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A college system requires professors to be facilitators rather than spoon-feed students

PROFESSORS NOT APATHETIC TOWARDS STUDENTS, CONSEQUENCE OF COLLEGE SYSTEM

It is perhaps not an overstatement to say that college life is the most important phase of an individual’s life. It is quintessential in making or breaking an individual. For most freshmen, it can be quite daunting as they haven’t yet got used to the system of colleges. That is because, colleges have different operational philosophies than schools. Students typically enter college with lots of dreams and ideals. It so happens that, they don’t exactly experience the reality they had envisioned. It is just that they face the reality of their misconceptions being cleared. The highly clichéd image in movies/popular media which romanticises colleges should be the last place to take first impressions from.

(Note that by colleges, I mean university-level, throughout the article)

“College teachers do not care about the students”:

Indeed, one of the most defining aspects to a college is the professors. It is true that they are expected to bestow the contents of the curriculum in the most-student friendly way possible, such that every student understands the crux of the matter and gets motivated to pursue the contents further. But, a glaring reality is that in most colleges today, the student-to-professor ratio is far from the ideal value. e.g., the strength of my classes grew from 30 to 60, to 240 as I moved from school, to junior college to college. Only successful universities like Harvard have managed to make it something as healthy as 7:1.

This inevitably creates a gap in the form of lack of proper interpersonal interactions between a student and the professor. I like to believe most professors put their ego aside and try to help the students as much as possible. It’s only that a slew of factors play a part in deterring them. For example, the professor who seemed intimidating was actually really helpful in explaining something when I approached him after class.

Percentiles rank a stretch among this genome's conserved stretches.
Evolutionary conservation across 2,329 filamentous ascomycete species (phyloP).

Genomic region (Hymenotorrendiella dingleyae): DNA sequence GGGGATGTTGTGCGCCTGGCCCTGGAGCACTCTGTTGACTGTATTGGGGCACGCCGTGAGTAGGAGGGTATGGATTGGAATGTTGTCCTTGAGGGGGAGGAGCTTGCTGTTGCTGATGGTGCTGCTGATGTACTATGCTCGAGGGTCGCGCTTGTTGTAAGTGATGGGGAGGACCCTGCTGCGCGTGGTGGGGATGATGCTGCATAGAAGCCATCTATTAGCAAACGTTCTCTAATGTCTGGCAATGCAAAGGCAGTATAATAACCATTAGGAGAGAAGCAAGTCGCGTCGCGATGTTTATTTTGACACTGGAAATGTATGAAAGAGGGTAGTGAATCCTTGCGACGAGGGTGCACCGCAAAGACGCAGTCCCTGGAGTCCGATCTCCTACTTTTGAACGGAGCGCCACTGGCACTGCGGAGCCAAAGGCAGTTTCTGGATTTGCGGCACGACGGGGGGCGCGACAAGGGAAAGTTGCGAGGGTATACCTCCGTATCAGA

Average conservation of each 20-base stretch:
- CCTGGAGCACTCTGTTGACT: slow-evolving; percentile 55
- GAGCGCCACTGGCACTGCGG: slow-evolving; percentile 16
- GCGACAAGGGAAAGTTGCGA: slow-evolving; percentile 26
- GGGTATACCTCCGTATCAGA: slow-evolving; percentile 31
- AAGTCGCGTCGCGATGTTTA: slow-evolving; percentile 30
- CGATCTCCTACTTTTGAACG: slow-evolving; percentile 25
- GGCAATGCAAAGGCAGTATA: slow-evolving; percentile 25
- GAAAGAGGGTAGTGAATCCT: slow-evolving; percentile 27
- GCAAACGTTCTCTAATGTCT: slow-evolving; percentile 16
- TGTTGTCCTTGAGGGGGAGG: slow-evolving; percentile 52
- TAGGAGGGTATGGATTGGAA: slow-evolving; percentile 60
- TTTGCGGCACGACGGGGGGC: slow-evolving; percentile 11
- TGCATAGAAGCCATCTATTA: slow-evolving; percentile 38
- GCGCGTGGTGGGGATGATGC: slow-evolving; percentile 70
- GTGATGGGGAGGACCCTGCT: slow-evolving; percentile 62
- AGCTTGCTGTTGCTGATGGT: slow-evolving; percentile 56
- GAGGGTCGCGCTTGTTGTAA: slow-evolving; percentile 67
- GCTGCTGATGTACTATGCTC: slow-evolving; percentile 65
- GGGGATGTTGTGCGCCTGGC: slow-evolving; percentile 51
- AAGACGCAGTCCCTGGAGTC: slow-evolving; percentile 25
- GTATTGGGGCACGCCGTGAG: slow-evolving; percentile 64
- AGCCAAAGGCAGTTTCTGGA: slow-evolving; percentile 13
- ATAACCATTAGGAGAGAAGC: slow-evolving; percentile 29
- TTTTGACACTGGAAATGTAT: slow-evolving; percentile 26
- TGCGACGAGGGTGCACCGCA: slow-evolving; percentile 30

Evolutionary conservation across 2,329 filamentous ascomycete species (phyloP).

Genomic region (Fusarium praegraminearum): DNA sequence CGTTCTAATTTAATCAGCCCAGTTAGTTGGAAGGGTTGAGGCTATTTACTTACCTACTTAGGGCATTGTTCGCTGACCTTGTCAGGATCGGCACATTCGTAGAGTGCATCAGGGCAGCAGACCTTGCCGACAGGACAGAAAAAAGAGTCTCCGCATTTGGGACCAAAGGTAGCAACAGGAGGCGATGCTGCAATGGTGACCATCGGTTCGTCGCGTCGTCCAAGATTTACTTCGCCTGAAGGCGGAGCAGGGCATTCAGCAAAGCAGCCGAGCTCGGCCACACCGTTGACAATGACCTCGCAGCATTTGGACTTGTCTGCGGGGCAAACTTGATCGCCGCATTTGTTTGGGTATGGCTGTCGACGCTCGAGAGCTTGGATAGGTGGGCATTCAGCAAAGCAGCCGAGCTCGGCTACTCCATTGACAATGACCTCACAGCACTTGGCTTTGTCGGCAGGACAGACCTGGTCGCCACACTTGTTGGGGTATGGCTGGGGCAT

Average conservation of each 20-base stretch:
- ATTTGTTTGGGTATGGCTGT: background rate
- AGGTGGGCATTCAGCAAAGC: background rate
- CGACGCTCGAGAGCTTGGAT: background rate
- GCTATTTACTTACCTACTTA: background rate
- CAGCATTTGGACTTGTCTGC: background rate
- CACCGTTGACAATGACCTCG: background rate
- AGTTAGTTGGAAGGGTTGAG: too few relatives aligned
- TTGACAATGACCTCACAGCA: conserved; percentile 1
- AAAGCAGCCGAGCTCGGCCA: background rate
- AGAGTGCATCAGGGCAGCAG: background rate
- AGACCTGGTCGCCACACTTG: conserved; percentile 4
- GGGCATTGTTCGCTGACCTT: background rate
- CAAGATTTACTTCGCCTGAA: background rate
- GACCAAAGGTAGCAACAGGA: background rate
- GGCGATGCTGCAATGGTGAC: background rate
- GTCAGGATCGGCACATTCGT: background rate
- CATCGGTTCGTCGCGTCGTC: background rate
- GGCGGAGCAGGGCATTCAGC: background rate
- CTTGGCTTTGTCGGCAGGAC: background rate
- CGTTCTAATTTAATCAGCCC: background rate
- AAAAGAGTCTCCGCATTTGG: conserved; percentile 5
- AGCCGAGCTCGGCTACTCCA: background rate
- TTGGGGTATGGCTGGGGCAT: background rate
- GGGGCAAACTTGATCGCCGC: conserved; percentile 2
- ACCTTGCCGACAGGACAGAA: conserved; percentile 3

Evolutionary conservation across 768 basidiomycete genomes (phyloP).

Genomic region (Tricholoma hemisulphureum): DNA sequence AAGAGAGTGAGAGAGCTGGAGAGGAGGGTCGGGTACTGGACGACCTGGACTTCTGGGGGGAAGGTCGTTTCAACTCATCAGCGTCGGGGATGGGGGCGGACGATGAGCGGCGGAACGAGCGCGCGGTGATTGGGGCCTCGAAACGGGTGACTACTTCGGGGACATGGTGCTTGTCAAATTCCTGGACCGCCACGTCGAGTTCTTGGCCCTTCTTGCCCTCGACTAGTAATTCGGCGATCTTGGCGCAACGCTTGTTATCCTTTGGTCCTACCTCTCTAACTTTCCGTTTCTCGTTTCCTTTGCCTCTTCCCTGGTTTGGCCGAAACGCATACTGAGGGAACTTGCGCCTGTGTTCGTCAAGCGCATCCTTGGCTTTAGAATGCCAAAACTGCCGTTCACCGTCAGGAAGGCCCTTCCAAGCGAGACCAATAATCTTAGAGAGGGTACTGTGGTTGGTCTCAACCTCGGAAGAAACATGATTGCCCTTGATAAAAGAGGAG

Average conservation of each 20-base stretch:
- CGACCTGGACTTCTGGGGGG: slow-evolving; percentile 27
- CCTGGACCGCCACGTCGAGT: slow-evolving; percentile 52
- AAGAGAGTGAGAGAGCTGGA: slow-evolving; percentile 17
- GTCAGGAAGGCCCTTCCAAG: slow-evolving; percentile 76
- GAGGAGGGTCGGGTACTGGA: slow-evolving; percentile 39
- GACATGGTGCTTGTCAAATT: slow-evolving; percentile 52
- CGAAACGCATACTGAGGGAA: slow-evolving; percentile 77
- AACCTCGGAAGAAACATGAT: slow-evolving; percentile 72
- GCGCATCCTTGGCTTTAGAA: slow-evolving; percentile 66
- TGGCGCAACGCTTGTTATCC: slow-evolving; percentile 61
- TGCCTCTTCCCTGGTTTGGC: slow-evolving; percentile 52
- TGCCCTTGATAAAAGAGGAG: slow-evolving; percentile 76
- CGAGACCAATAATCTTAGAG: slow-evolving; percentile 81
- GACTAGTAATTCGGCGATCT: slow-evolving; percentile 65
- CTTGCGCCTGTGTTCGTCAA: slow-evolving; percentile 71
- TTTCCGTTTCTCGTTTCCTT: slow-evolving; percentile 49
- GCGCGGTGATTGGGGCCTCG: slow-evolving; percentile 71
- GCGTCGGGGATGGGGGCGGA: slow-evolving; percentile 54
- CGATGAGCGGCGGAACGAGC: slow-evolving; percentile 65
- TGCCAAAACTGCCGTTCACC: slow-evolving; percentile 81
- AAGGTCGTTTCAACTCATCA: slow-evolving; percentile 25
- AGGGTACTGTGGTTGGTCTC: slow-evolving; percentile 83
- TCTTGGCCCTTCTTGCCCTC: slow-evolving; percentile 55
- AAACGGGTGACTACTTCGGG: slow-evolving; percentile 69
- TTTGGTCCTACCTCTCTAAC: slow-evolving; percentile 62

One more reason why some professors might seem so bad is simply because their primary job is research, rather than teaching. The professor is simultaneously expected to excel in research and in teaching students. Most professors I know of, have had an illustrious past in research at various research institutions, irrespective of how they are in class. Thus, a professor might not have all the ‘lovely’ teaching qualities a school teacher might have. This does not mean the professor totally dismisses teaching as a priority.

An alternative reality in colleges:

The role of a school is to make one mature enough to face the challenges of life. It focusses on individual development. Accordingly, students are spoon-fed enough in their schools that they are expected to take things up a notch in college.

In college, the responsibility lies on the student to think for himself/herself and apply what he/she has learnt. 

One brilliant way to do this is to approach the professors themselves, as they should realise that professors in college aren’t as freely available as teachers in schools. (Students typically don’t realise this soon enough, and start criticising the professors in turn). It may seem difficult to do so, but it’s only a matter of going, talking and fixing a convenient time to speak with them when they’re available.  Realistically speaking, out-rightly criticising the professors will not really help anyone. Thus, in today’s colleges, it lies on the student to contact and interact with the professor, as hard as it might sound.

One should understand that, colleges demand a student to change his/her perspective on the educational ethic. In addition, it really lies on the students, and not on the professors to hone themselves. Of course, there will be flaws somewhere in any educational system, but that does not mean it should deter determined and capable students from achieving what they want.

There will be ample opportunities for a student to excel, it is a mere matter of recognising how to capture the opportunities. After all, it will be the students who will benefit in the long run if they make the most out of it. Therefore, I feel it is not wholly true in saying college is a place where only the professors are given importance and students take the back-seat. It is only a matter of perception. This is only my opinion.

Read a contrary opinion to this article here

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